December 19, 2013
RIDGEWAY NURSING & REHABILITATION FACILITY, LLC, D/B/A Hilltop Nursing and Rehabilitation Facility, and Provider Management and Development Corporation, Appellants
Honorable William E. LANE, Judge, Bath Circuit Court, Division I, Appellee and Stella Collins, Executrix of the Estate of Roger Collins, Real Party In Interest.
[Copyrighted Material Omitted]
Lawrence E. Forgy, Jr., John Lawrence Forgy, Counsel for Appellants.
William Evans Lane, Frenchburg, for Appellee.
Robert Earl Salyer, Richard Eric Circeo, Corey Tomas Fannin, Counsel for Real Party In Interest.
MINTON, Chief Justice.
In an original action filed in the Court of Appeals, Ridgeway Nursing & Rehabilitation Facility sought a writ of mandamus requiring the dismissal of the claims brought against it or, alternatively, the disqualification of opposing counsel, Wilkes & McHugh. As grounds for the remedy it sought, Ridgeway alleges that an investigator working for Wilkes & McHugh contacted Ridgeway's employees in violation of Kentucky Rules of Professional Conduct 4.2. The Court of Appeals declined to issue a writ, noting that Ridgeway did not meet the prerequisites for issuance of a writ because it had an adequate remedy by appeal or otherwise. Because we similarly find that a writ is not available to Ridgeway in this circumstance, we affirm.
I. FACTUAL AND PROCEDURAL HISTORY.
This litigation stems from the death of Roger Collins following an inpatient stay
at Ridgeway Nursing Home & Rehabilitation Facility. Collins came to Ridgeway for post-operative rehabilitation and was essentially wheelchair bound during his stay. About a month before leaving Ridgeway, Collins fell out of his wheelchair and injured his neck. He fell face-first onto the floor and was treated on-site after another resident saw him on the floor and called for help. One licensed practical nurse and four nurses' aides treated Collins by helping him back into his wheelchair, cleaning the abrasion on his nose, and then performing regular neurological checks even though he did not complain of any pain and had movement in all of his extremities. When Collins began to complain of neck pain, he was transported to a hospital where he was diagnosed with two fractured vertebrae in his neck.
Collins was treated with a halo — a metal brace placed around the head and affixed to the skull with screws to immobilize the head and neck. Upon release from the hospital, Collins returned to Ridgeway to recover. He stayed there about another month. During this time, the sites where the halo was affixed to Collins's skull became infected, leading to a brain infection and multiple brain surgeries.
Collins died a month after leaving Ridgeway. And following his death, Collins's wife, on behalf of his estate, brought the underlying tort action against Ridgeway alleging wrongful death and nursing home neglect, attributing Collins's death to the fall and injuries he sustained as a resident of Ridgeway.
After extensive pretrial discovery by both sides, Ridgeway moved the trial court to dismiss Collins's complaint or, in the alternative, to disqualify Wilkes & McHugh, the law firm representing Collins. This motion stemmed from contacts made by Gary Carter, an investigator for Wilkes & McHugh, with employees of Ridgeway allegedly in violation of Kentucky Rules of Professional Conduct Rule 4.2. Carter made contact with two employees before the filing of Ridgeway's motion and with a third employee during the pendency to this writ action.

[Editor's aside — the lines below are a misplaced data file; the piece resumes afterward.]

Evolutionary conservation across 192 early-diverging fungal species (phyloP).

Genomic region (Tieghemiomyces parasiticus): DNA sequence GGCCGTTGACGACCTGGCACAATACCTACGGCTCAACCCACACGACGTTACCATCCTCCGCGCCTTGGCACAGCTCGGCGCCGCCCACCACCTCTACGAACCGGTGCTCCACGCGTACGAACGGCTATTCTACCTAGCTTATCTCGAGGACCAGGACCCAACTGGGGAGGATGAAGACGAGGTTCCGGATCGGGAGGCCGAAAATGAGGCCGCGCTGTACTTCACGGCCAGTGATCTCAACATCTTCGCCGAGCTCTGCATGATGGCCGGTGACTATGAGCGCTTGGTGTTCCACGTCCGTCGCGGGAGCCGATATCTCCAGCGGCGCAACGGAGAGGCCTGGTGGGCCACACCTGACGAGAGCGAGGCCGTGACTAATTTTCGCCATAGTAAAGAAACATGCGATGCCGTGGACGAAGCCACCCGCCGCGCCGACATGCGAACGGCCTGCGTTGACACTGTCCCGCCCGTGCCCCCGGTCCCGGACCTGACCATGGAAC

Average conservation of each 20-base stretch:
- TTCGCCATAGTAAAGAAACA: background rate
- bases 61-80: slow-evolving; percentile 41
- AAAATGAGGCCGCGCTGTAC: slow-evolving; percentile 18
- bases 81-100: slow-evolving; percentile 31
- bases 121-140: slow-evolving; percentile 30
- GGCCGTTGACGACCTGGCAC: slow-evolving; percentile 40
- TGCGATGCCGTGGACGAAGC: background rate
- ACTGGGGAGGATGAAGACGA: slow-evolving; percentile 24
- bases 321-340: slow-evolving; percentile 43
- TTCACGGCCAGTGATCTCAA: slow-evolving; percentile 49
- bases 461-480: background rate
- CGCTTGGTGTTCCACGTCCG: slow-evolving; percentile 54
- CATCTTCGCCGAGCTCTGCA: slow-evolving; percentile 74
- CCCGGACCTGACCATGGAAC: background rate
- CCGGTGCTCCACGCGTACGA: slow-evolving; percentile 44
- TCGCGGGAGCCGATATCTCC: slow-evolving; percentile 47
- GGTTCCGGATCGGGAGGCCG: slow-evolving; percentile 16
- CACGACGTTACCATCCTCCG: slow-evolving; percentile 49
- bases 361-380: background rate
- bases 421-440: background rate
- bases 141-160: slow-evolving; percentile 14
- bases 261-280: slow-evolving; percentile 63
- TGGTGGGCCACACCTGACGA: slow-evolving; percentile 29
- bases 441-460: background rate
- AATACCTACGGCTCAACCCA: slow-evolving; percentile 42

First, Carter approached Carol Hughes, the licensed practical nurse that treated Collins immediately following his fall at Ridgeway. The affidavits of Hughes and her husband aver that the interaction with Carter lasted twenty-five to thirty minutes during which time Carter asked numerous questions about other employees and whether they were still employed by Ridgeway. Later, Carter contacted Lindsey Copher, a dietary aide employed at Ridgeway. Again, Copher's affidavit shows that she informed Carter that she was still employed by Ridgeway, which prompted Carter to inquire regarding the employment status of other Ridgeway employees.
Carter's deposition testimony, however, paints a slightly different picture. Carter testified that his purpose in contacting Hughes and Copher was to determine if they were still employed by Ridgeway, thereby determining if he was permitted to engage them in a substantive interview. After finding out that they were still employed
by Ridgeway, Carter testified he informed them that he could not speak to them and terminated the conversations.
Lastly, we acknowledge and grant Ridgeway's motion to supplement the record pertaining to another allegedly impermissible contact made by Carter. The supplemental information supplied by Ridgeway consists of an affidavit of Jessica Thompson, the Director of Social Services and Admissions for Ridgeway, regarding the contact she had with Carter. Thompson avers that Carter arrived at her home unannounced as part of an ongoing investigation regarding Ridgeway. Thompson directed Carter to leave upon discovering the purpose of his visit, and Carter complied without having the opportunity to ask Thompson any questions.
In response to Ridgeway's motion to dismiss or disqualify, the trial court denied the motion, finding that there is " no known negative result from [the] contact [ ] that would justify the serious remedies sought." The trial court further found the argument that prejudice would arise in the future to be " speculative" but announced that " the Court is willing to bar any evidence that comes to light from this contact as the remedy in this matter."